NEW YORK—Marsha was found abandoned by the waterside near Grand St. Park three years ago. The 6-year-old is too old to send to a wildlife center because she would likely get euthanized, so the hen is spending the remainder of its life in a dogs and cats animal shelter.
Brooklyn Animal Resource Coalition (BARC), a no-kill animal shelter in Williamsburg, keeps Marsha in their cat room. She roams freely across the room, stealing food from the Poodle’s dish and getting into arguments with the Yorkshire Terrier.
“BARC shelter is primarily a shelter for cats and dogs—we only have chickens because the neighborhood leaves them around or dumps them at our door,” said BARC manager Robert Vazquez. They are currently caring for three chickens, two of which are healthy enough to find new homes.
BARC, like many other shelters in New York, has been receiving abandoned chickens at their doorsteps steadily for the past few years.
With the rise of urban farming, followed by the realization that chicken keeping is not feasible for everyone, New York shelters have reached their capacities with chickens.
“I don’t think we plan on getting any more, they are much different to take care of than dogs and cats,” Vazquez said.
The shelter holds on to the chickens until an animal sanctuary or a wildlife rehabilitation center nearby has an opening.
But farm sanctuaries in upstate New York—and even some as far away as Vermont—are running out of space due to the influx of chickens abandoned in New York City in recent years.
The Farm Sanctuary in Watkins Glen, N.Y., has taken in 300 chickens from New York City alone in the past 6 years, according to National Shelter director Susie Coston.
“It’s constant. We are constantly getting hens from the city or just outside of the city,” said Coston, who has been with the sanctuary since 2000. “It’s even more of a problem at local shelters in Los Angeles.”
During one incident in 2008, a man had left a group of around 30 chickens at a bus stop in Harlem. Most of them were eventually taken to the Farm Sanctuary.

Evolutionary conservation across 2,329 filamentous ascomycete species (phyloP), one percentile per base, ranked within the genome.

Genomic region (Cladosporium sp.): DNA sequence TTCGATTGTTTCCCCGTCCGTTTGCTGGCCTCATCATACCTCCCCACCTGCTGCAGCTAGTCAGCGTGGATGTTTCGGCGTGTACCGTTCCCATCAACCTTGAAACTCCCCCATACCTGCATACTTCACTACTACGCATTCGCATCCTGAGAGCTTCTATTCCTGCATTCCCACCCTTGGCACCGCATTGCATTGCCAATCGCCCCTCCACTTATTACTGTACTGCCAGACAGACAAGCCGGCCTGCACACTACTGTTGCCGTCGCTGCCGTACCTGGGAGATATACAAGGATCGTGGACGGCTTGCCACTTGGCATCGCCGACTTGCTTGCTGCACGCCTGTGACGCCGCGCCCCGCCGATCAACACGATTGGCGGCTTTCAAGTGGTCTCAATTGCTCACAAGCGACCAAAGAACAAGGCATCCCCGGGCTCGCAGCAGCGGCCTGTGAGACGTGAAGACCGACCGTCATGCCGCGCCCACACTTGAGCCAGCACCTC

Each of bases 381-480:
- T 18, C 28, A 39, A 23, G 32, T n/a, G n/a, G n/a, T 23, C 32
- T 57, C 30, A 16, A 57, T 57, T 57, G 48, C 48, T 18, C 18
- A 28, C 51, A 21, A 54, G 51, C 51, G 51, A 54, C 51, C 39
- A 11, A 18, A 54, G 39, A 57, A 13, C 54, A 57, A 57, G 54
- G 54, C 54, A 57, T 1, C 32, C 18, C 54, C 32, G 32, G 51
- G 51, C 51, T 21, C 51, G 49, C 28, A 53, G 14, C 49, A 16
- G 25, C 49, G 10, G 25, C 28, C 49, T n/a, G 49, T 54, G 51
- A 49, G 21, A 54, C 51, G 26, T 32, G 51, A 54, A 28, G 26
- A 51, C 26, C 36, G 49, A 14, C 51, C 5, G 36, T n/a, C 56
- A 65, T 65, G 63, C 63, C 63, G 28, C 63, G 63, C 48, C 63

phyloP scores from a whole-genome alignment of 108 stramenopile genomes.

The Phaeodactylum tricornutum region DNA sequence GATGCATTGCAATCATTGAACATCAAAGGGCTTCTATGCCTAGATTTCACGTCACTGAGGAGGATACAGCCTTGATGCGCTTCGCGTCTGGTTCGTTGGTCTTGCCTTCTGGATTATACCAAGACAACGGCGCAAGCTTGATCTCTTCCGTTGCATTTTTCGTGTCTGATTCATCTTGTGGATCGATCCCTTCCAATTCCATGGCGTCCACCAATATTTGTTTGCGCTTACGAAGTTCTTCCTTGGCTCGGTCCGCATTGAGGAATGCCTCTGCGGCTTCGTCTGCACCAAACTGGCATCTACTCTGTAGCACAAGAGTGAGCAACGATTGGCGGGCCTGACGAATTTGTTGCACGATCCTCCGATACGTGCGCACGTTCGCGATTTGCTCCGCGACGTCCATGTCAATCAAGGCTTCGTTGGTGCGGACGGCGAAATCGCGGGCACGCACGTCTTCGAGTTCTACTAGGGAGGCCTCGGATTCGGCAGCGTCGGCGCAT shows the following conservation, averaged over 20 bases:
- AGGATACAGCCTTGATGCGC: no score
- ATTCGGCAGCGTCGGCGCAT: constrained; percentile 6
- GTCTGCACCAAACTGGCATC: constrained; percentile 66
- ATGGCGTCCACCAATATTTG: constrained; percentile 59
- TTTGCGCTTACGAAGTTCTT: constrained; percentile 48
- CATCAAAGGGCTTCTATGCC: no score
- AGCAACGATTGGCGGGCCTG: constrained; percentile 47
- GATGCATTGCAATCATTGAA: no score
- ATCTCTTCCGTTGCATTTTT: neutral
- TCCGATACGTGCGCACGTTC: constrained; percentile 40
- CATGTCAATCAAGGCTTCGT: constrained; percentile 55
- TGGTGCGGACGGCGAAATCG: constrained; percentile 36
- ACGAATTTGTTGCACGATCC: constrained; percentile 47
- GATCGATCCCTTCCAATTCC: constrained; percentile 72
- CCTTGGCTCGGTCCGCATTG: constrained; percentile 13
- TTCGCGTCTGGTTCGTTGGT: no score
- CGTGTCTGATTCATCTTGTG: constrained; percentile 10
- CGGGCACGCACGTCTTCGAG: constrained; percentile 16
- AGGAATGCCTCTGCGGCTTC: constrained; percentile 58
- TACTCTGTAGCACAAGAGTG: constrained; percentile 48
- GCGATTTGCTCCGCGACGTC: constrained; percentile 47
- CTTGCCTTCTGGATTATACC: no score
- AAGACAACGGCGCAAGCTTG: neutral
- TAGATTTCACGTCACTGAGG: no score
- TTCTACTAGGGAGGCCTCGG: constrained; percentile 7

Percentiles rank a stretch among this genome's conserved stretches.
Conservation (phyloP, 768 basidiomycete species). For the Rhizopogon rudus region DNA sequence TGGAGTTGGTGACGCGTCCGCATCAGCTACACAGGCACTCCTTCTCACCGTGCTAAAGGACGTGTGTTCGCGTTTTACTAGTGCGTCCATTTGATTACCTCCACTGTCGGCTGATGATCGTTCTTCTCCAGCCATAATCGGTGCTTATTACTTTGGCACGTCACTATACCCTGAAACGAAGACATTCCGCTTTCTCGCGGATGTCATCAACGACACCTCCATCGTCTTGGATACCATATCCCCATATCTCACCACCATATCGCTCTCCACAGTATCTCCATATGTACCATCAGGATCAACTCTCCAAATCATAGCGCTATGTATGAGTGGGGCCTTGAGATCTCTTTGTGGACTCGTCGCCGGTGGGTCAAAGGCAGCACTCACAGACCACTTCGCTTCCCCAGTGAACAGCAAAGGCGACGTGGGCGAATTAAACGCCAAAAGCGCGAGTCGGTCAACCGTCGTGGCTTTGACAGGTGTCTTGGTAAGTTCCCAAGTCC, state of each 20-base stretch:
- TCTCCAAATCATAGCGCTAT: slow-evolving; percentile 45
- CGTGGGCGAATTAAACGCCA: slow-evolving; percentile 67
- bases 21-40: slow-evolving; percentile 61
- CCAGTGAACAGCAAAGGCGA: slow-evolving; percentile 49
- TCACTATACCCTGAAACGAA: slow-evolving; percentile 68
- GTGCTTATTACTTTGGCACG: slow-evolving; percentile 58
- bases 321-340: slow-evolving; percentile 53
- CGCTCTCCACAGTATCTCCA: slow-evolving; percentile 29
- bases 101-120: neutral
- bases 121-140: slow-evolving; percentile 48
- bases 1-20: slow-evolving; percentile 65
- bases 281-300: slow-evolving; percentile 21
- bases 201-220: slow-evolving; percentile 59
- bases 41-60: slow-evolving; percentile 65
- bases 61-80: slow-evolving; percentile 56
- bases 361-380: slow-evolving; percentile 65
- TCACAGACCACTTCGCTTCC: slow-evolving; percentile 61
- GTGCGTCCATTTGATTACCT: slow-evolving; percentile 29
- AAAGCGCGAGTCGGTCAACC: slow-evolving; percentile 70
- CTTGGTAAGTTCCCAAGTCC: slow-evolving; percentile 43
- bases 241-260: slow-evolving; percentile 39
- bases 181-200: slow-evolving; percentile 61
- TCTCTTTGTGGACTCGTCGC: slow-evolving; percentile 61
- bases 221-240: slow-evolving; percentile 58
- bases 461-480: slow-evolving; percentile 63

“It’s strange. It’s a very strange issue,” Coston said.
Why Are Chickens Crossing NYC Roads?
Four weeks ago, the sanctuary received six chickens from Brooklyn: two red hens and four exotic species. Coston said the exotics usually indicate they were left by backyard farmers.
Backyard chicken keeping has become increasingly popular in the past few years, as socially-conscious New Yorkers began raising their own hens to avoid buying eggs from farms who raise hens in crowded environments.
But their humane efforts may lead to inhumane consequences, as a hen stops laying as many eggs after two years.
“When you only look at hens as a provider for eggs, what are you going to do with them after two years? Slaughter them or dump them in a shelter? Put them on Craigslist?” Coston said. “There’s people doing that.”
Some urban farmers also abandon their fowls when they realize keeping chickens isn’t a cheaper alternative to buying eggs.
Chickens can carry a variety of infectious diseases. “Chickens get lice, attract mice, and different parasites,” Coston said.
But vet exams can cost over $100 per visit, according to Humane Society of the United States.
Annual costs per bird for food, bedding, nutritional supplements, hygiene supplies, permit fees, and utilities can cost around $300, according to Chicken Run, an organization that overlooks urban chicken rescue in Minneapolis